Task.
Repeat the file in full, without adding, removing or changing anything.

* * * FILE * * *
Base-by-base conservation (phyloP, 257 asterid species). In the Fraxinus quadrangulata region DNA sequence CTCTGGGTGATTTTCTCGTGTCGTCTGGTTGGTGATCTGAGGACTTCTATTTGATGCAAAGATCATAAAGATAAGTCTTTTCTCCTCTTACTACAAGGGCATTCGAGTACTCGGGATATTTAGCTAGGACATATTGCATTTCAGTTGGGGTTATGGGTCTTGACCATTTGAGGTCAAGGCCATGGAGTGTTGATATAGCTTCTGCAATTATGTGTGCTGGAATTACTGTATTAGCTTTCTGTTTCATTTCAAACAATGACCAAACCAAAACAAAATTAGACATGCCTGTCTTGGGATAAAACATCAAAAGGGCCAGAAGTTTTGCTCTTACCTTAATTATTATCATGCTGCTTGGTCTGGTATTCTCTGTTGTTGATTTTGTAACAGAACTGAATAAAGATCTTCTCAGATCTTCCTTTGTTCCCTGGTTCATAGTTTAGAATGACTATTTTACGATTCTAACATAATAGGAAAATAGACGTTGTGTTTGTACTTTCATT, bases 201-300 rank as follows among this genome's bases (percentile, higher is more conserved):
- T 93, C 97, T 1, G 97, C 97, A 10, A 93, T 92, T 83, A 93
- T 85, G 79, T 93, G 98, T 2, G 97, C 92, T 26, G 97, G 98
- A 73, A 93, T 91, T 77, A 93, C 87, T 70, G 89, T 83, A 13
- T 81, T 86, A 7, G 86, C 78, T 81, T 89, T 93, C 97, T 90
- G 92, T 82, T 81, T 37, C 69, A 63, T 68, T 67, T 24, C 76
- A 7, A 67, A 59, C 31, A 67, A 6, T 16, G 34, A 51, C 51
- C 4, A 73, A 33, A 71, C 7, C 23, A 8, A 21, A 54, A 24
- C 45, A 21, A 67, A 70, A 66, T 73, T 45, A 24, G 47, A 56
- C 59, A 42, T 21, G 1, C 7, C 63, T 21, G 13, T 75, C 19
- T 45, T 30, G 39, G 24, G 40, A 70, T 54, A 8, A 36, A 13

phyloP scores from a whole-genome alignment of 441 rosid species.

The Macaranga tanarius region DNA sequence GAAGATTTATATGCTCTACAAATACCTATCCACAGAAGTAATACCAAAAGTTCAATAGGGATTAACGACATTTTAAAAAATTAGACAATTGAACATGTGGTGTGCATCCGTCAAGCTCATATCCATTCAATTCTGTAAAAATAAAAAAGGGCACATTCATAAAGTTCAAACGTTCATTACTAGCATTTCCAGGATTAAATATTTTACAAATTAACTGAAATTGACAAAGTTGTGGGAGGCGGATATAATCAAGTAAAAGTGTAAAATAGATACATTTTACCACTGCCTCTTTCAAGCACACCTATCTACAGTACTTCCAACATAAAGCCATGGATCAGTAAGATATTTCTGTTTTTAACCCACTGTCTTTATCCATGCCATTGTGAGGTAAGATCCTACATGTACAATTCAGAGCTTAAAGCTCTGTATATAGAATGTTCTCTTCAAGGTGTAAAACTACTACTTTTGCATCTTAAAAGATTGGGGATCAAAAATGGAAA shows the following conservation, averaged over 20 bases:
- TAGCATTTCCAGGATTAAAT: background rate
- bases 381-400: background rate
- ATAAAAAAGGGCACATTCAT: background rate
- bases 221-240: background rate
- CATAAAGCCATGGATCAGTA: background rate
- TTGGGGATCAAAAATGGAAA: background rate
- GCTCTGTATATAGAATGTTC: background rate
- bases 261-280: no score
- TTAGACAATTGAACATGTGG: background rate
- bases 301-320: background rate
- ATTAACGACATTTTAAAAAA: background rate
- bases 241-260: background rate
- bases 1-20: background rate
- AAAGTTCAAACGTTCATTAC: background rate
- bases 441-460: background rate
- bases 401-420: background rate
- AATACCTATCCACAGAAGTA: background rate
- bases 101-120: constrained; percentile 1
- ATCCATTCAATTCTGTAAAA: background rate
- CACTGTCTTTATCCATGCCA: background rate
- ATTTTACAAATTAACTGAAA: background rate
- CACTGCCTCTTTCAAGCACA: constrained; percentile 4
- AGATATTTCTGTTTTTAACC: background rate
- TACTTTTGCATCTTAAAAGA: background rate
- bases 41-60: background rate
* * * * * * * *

Base-by-base conservation (phyloP, 257 asterid species). In the Fraxinus quadrangulata region DNA sequence CTCTGGGTGATTTTCTCGTGTCGTCTGGTTGGTGATCTGAGGACTTCTATTTGATGCAAAGATCATAAAGATAAGTCTTTTCTCCTCTTACTACAAGGGCATTCGAGTACTCGGGATATTTAGCTAGGACATATTGCATTTCAGTTGGGGTTATGGGTCTTGACCATTTGAGGTCAAGGCCATGGAGTGTTGATATAGCTTCTGCAATTATGTGTGCTGGAATTACTGTATTAGCTTTCTGTTTCATTTCAAACAATGACCAAACCAAAACAAAATTAGACATGCCTGTCTTGGGATAAAACATCAAAAGGGCCAGAAGTTTTGCTCTTACCTTAATTATTATCATGCTGCTTGGTCTGGTATTCTCTGTTGTTGATTTTGTAACAGAACTGAATAAAGATCTTCTCAGATCTTCCTTTGTTCCCTGGTTCATAGTTTAGAATGACTATTTTACGATTCTAACATAATAGGAAAATAGACGTTGTGTTTGTACTTTCATT, bases 201-300 rank as follows among this genome's bases (percentile, higher is more conserved):
- T 93, C 97, T 1, G 97, C 97, A 10, A 93, T 92, T 83, A 93
- T 85, G 79, T 93, G 98, T 2, G 97, C 92, T 26, G 97, G 98
- A 73, A 93, T 91, T 77, A 93, C 87, T 70, G 89, T 83, A 13
- T 81, T 86, A 7, G 86, C 78, T 81, T 89, T 93, C 97, T 90
- G 92, T 82, T 81, T 37, C 69, A 63, T 68, T 67, T 24, C 76
- A 7, A 67, A 59, C 31, A 67, A 6, T 16, G 34, A 51, C 51
- C 4, A 73, A 33, A 71, C 7, C 23, A 8, A 21, A 54, A 24
- C 45, A 21, A 67, A 70, A 66, T 73, T 45, A 24, G 47, A 56
- C 59, A 42, T 21, G 1, C 7, C 63, T 21, G 13, T 75, C 19
- T 45, T 30, G 39, G 24, G 40, A 70, T 54, A 8, A 36, A 13

phyloP scores from a whole-genome alignment of 441 rosid species.

The Macaranga tanarius region DNA sequence GAAGATTTATATGCTCTACAAATACCTATCCACAGAAGTAATACCAAAAGTTCAATAGGGATTAACGACATTTTAAAAAATTAGACAATTGAACATGTGGTGTGCATCCGTCAAGCTCATATCCATTCAATTCTGTAAAAATAAAAAAGGGCACATTCATAAAGTTCAAACGTTCATTACTAGCATTTCCAGGATTAAATATTTTACAAATTAACTGAAATTGACAAAGTTGTGGGAGGCGGATATAATCAAGTAAAAGTGTAAAATAGATACATTTTACCACTGCCTCTTTCAAGCACACCTATCTACAGTACTTCCAACATAAAGCCATGGATCAGTAAGATATTTCTGTTTTTAACCCACTGTCTTTATCCATGCCATTGTGAGGTAAGATCCTACATGTACAATTCAGAGCTTAAAGCTCTGTATATAGAATGTTCTCTTCAAGGTGTAAAACTACTACTTTTGCATCTTAAAAGATTGGGGATCAAAAATGGAAA shows the following conservation, averaged over 20 bases:
- TAGCATTTCCAGGATTAAAT: background rate
- bases 381-400: background rate
- ATAAAAAAGGGCACATTCAT: background rate
- bases 221-240: background rate
- CATAAAGCCATGGATCAGTA: background rate
- TTGGGGATCAAAAATGGAAA: background rate
- GCTCTGTATATAGAATGTTC: background rate
- bases 261-280: no score
- TTAGACAATTGAACATGTGG: background rate
- bases 301-320: background rate
- ATTAACGACATTTTAAAAAA: background rate
- bases 241-260: background rate
- bases 1-20: background rate
- AAAGTTCAAACGTTCATTAC: background rate
- bases 441-460: background rate
- bases 401-420: background rate
- AATACCTATCCACAGAAGTA: background rate
- bases 101-120: constrained; percentile 1
- ATCCATTCAATTCTGTAAAA: background rate
- CACTGTCTTTATCCATGCCA: background rate
- ATTTTACAAATTAACTGAAA: background rate
- CACTGCCTCTTTCAAGCACA: constrained; percentile 4
- AGATATTTCTGTTTTTAACC: background rate
- TACTTTTGCATCTTAAAAGA: background rate
- bases 41-60: background rate